Early Positive Pregnancy Tests: Are You Really Pregnant?

Early pregnancy tests are designed to detect pregnancies early. Learn how they differ from standard pregnancy tests.

Early pregnancy tests are designed to tell you whether you're pregnant five days before you miss your period. These sensitive tests aim to detect a hormone produced during pregnancy earlier than standard ones. But do they really work? Learn about these tests and how they compare to regular pregnancy tests.

How Is Pregnancy Detected?

First, a pregnancy test primer: Whether it's a blood test or a urine test done at a healthcare provider's office or in your own bathroom, a pregnancy test is positive when it detects the hormone human chorionic gonadotropin (hCG)—a hormone produced by placental cells during pregnancy—in your system, according to The American Pregnancy Association.

The production of even a small amount of hCG means the fertilized egg has been successfully implanted in the uterine lining.

At-Home Pregnancy Tests vs. Commercial Tests

The variance between at-home pregnancy tests is the amount of hCG they can detect, with early pregnancy tests detecting lower levels of the hormone.

"The commercial pregnancy tests range from 20 to 50 mIU/mL. Since hCG levels double every two to three days, some tests may detect hCG two to three days earlier—so there may be some benefit to using a more sensitive test," said Seth Guller, PhD, the director of the Gyn/Endocrine Laboratory at the Yale School of Medicine.

Guller added a surprising caveat: Any benefits of early pregnancy detection should be balanced by the fact that the majority of pregnancies ending in miscarriage—or sudden pregnancy loss before 20 weeks—occur very early.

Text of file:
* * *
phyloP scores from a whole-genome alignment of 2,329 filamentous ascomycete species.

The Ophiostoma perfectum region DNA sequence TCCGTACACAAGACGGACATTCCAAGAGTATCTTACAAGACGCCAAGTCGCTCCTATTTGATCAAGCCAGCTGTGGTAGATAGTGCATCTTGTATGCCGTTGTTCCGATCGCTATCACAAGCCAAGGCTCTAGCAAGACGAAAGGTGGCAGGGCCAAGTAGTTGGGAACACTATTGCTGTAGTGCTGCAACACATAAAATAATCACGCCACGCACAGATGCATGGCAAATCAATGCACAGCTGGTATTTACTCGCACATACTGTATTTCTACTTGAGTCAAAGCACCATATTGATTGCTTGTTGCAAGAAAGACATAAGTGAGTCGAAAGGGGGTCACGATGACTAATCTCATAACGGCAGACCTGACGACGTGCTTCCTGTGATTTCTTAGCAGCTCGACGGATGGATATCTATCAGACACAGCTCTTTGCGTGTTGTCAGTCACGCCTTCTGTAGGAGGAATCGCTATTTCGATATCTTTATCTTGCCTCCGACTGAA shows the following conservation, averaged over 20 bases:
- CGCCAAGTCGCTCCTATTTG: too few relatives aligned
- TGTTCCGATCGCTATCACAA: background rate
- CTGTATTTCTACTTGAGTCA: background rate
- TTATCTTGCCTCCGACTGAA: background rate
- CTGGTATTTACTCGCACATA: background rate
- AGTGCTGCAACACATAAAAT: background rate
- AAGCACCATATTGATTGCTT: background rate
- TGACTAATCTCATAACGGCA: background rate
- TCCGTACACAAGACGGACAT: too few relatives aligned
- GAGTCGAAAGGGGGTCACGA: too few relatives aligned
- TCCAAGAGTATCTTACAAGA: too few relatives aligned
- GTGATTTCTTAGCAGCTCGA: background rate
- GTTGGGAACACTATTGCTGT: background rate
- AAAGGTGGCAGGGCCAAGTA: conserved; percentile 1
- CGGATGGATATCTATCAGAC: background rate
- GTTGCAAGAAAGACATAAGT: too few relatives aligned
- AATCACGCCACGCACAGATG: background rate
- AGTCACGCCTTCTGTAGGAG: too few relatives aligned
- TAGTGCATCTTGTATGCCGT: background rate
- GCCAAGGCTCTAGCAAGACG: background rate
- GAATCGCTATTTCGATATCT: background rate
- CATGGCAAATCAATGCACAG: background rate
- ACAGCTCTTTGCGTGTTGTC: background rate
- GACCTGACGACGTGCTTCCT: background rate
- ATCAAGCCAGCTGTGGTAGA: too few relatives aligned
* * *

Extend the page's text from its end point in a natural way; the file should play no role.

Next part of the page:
The Push for an Early Pregnancy Test

Living well is important while pregnant, but the "healthier lifestyle" that pregnancy test companies promote seems like a marketing tactic. People trying to conceive have to take reasonably good care of their bodies in preparation for a potential pregnancy in the first place.

This could include making lifestyle changes, getting vaccinations, and ensuring a healthy weight, according to the Centers for Disease Control and Prevention (CDC).

And, according to Charles Lockwood, MD, the chief of obstetrics and gynecology at Yale-New Haven Hospital, "the risk of exposure to agents causing birth defects doesn't start until two weeks after conception."

But there is no denying that trying to conceive is suspenseful. This is why a person might want to know about pregnancy as soon as possible—despite the emotional risk of learning about brief chemical pregnancies, which are miscarriages that occur within the first five weeks.

Are Early Pregnancy Tests Accurate?

There are biological factors that may affect the results of these tests. These super-sensitive tests claim to identify a pregnancy a full week before a missed period, but embryos can fully implant (and start producing hCG) at different times. So, even if you're using the most sensitive test, your embryo may not produce a positive pregnancy test right away. In fact, it may take several days.

"Embryo implantation is a process that unfolds over a number of days rather than a single event," said Hugh S. Taylor, MD, the chief of reproductive endocrinology and infertility at the Yale School of Medicine.

It takes about six days after implantation for the blastocyst (a fertilized egg containing rapidly dividing cells) to hatch and then strengthen its attachment—which can last between one to four days.

"Embryos do grow at different rates; they can vary by about one day prior to implantation," Dr. Taylor said. "Pregnancy tests vary by the growth rate of the embryo and because of maternal body size and hydration status."

So every person may test positive on a different day, regardless of how fancy the test may be. Ultimately, it's up to you to decide if waiting to find out works for your situation or not.

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